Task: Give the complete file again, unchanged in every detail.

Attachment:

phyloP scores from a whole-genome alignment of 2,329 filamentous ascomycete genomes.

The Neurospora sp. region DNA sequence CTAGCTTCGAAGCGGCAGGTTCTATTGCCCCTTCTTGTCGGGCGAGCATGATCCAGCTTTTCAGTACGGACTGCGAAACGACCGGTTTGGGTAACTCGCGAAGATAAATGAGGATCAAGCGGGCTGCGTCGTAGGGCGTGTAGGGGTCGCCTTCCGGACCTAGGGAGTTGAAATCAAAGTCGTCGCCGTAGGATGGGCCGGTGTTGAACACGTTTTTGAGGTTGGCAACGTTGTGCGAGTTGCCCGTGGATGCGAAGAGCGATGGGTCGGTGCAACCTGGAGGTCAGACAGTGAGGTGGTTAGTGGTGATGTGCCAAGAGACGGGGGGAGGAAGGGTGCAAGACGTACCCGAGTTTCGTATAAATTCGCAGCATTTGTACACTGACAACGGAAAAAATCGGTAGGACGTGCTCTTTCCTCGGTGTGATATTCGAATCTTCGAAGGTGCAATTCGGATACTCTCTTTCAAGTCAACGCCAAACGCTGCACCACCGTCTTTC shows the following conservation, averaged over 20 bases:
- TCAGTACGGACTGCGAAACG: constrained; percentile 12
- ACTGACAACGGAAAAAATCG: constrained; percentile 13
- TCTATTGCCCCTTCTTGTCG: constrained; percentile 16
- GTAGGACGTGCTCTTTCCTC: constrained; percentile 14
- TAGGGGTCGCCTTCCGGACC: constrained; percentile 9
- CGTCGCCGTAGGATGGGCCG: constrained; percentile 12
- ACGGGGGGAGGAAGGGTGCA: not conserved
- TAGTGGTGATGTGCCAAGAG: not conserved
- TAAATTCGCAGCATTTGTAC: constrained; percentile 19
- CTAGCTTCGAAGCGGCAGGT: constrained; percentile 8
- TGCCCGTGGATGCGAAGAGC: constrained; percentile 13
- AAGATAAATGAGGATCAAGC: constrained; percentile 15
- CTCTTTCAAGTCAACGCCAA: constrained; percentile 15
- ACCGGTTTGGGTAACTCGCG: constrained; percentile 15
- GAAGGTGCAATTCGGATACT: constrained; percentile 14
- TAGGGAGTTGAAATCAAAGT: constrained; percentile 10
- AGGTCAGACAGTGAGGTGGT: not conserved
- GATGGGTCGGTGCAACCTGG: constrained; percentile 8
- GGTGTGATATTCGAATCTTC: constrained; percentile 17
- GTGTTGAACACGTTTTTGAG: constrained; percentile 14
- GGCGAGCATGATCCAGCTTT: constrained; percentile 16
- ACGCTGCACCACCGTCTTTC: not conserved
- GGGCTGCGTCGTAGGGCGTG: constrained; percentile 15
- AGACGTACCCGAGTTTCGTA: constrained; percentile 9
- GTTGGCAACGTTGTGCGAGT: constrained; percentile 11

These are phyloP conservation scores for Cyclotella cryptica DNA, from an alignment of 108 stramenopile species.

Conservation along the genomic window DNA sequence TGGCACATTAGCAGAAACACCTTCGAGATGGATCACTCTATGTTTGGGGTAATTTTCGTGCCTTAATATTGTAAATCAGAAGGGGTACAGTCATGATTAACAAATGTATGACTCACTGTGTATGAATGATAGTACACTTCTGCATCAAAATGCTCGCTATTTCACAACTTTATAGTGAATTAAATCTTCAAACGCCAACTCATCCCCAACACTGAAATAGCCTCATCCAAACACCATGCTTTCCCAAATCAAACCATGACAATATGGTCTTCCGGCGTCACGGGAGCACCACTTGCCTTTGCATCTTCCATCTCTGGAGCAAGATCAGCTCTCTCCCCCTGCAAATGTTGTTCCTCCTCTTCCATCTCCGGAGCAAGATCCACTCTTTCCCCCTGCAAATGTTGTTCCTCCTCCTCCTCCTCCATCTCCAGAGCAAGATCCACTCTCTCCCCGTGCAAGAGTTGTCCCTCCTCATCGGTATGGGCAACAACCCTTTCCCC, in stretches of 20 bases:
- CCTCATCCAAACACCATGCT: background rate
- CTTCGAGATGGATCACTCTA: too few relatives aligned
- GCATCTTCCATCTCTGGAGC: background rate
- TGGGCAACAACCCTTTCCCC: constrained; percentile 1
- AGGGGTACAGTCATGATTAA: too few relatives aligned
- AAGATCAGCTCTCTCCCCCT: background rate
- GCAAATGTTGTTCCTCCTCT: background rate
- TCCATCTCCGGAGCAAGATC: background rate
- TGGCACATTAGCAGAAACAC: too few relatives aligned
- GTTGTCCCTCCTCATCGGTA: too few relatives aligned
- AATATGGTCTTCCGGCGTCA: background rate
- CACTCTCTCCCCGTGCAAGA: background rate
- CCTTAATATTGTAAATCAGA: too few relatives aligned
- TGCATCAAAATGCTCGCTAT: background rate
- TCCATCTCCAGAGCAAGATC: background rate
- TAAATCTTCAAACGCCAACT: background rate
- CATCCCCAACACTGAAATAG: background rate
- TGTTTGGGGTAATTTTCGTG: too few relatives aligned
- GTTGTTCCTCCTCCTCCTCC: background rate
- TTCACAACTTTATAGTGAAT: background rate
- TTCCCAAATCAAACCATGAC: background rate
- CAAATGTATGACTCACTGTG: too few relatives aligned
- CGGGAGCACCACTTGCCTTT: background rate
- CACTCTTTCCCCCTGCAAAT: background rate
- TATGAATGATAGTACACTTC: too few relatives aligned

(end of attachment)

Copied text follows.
phyloP scores from a whole-genome alignment of 2,329 filamentous ascomycete genomes.

The Neurospora sp. region DNA sequence CTAGCTTCGAAGCGGCAGGTTCTATTGCCCCTTCTTGTCGGGCGAGCATGATCCAGCTTTTCAGTACGGACTGCGAAACGACCGGTTTGGGTAACTCGCGAAGATAAATGAGGATCAAGCGGGCTGCGTCGTAGGGCGTGTAGGGGTCGCCTTCCGGACCTAGGGAGTTGAAATCAAAGTCGTCGCCGTAGGATGGGCCGGTGTTGAACACGTTTTTGAGGTTGGCAACGTTGTGCGAGTTGCCCGTGGATGCGAAGAGCGATGGGTCGGTGCAACCTGGAGGTCAGACAGTGAGGTGGTTAGTGGTGATGTGCCAAGAGACGGGGGGAGGAAGGGTGCAAGACGTACCCGAGTTTCGTATAAATTCGCAGCATTTGTACACTGACAACGGAAAAAATCGGTAGGACGTGCTCTTTCCTCGGTGTGATATTCGAATCTTCGAAGGTGCAATTCGGATACTCTCTTTCAAGTCAACGCCAAACGCTGCACCACCGTCTTTC shows the following conservation, averaged over 20 bases:
- TCAGTACGGACTGCGAAACG: constrained; percentile 12
- ACTGACAACGGAAAAAATCG: constrained; percentile 13
- TCTATTGCCCCTTCTTGTCG: constrained; percentile 16
- GTAGGACGTGCTCTTTCCTC: constrained; percentile 14
- TAGGGGTCGCCTTCCGGACC: constrained; percentile 9
- CGTCGCCGTAGGATGGGCCG: constrained; percentile 12
- ACGGGGGGAGGAAGGGTGCA: not conserved
- TAGTGGTGATGTGCCAAGAG: not conserved
- TAAATTCGCAGCATTTGTAC: constrained; percentile 19
- CTAGCTTCGAAGCGGCAGGT: constrained; percentile 8
- TGCCCGTGGATGCGAAGAGC: constrained; percentile 13
- AAGATAAATGAGGATCAAGC: constrained; percentile 15
- CTCTTTCAAGTCAACGCCAA: constrained; percentile 15
- ACCGGTTTGGGTAACTCGCG: constrained; percentile 15
- GAAGGTGCAATTCGGATACT: constrained; percentile 14
- TAGGGAGTTGAAATCAAAGT: constrained; percentile 10
- AGGTCAGACAGTGAGGTGGT: not conserved
- GATGGGTCGGTGCAACCTGG: constrained; percentile 8
- GGTGTGATATTCGAATCTTC: constrained; percentile 17
- GTGTTGAACACGTTTTTGAG: constrained; percentile 14
- GGCGAGCATGATCCAGCTTT: constrained; percentile 16
- ACGCTGCACCACCGTCTTTC: not conserved
- GGGCTGCGTCGTAGGGCGTG: constrained; percentile 15
- AGACGTACCCGAGTTTCGTA: constrained; percentile 9
- GTTGGCAACGTTGTGCGAGT: constrained; percentile 11

These are phyloP conservation scores for Cyclotella cryptica DNA, from an alignment of 108 stramenopile species.

Conservation along the genomic window DNA sequence TGGCACATTAGCAGAAACACCTTCGAGATGGATCACTCTATGTTTGGGGTAATTTTCGTGCCTTAATATTGTAAATCAGAAGGGGTACAGTCATGATTAACAAATGTATGACTCACTGTGTATGAATGATAGTACACTTCTGCATCAAAATGCTCGCTATTTCACAACTTTATAGTGAATTAAATCTTCAAACGCCAACTCATCCCCAACACTGAAATAGCCTCATCCAAACACCATGCTTTCCCAAATCAAACCATGACAATATGGTCTTCCGGCGTCACGGGAGCACCACTTGCCTTTGCATCTTCCATCTCTGGAGCAAGATCAGCTCTCTCCCCCTGCAAATGTTGTTCCTCCTCTTCCATCTCCGGAGCAAGATCCACTCTTTCCCCCTGCAAATGTTGTTCCTCCTCCTCCTCCTCCATCTCCAGAGCAAGATCCACTCTCTCCCCGTGCAAGAGTTGTCCCTCCTCATCGGTATGGGCAACAACCCTTTCCCC, in stretches of 20 bases:
- CCTCATCCAAACACCATGCT: background rate
- CTTCGAGATGGATCACTCTA: too few relatives aligned
- GCATCTTCCATCTCTGGAGC: background rate
- TGGGCAACAACCCTTTCCCC: constrained; percentile 1
- AGGGGTACAGTCATGATTAA: too few relatives aligned
- AAGATCAGCTCTCTCCCCCT: background rate
- GCAAATGTTGTTCCTCCTCT: background rate
- TCCATCTCCGGAGCAAGATC: background rate
- TGGCACATTAGCAGAAACAC: too few relatives aligned
- GTTGTCCCTCCTCATCGGTA: too few relatives aligned
- AATATGGTCTTCCGGCGTCA: background rate
- CACTCTCTCCCCGTGCAAGA: background rate
- CCTTAATATTGTAAATCAGA: too few relatives aligned
- TGCATCAAAATGCTCGCTAT: background rate
- TCCATCTCCAGAGCAAGATC: background rate
- TAAATCTTCAAACGCCAACT: background rate
- CATCCCCAACACTGAAATAG: background rate
- TGTTTGGGGTAATTTTCGTG: too few relatives aligned
- GTTGTTCCTCCTCCTCCTCC: background rate
- TTCACAACTTTATAGTGAAT: background rate
- TTCCCAAATCAAACCATGAC: background rate
- CAAATGTATGACTCACTGTG: too few relatives aligned
- CGGGAGCACCACTTGCCTTT: background rate
- CACTCTTTCCCCCTGCAAAT: background rate
- TATGAATGATAGTACACTTC: too few relatives aligned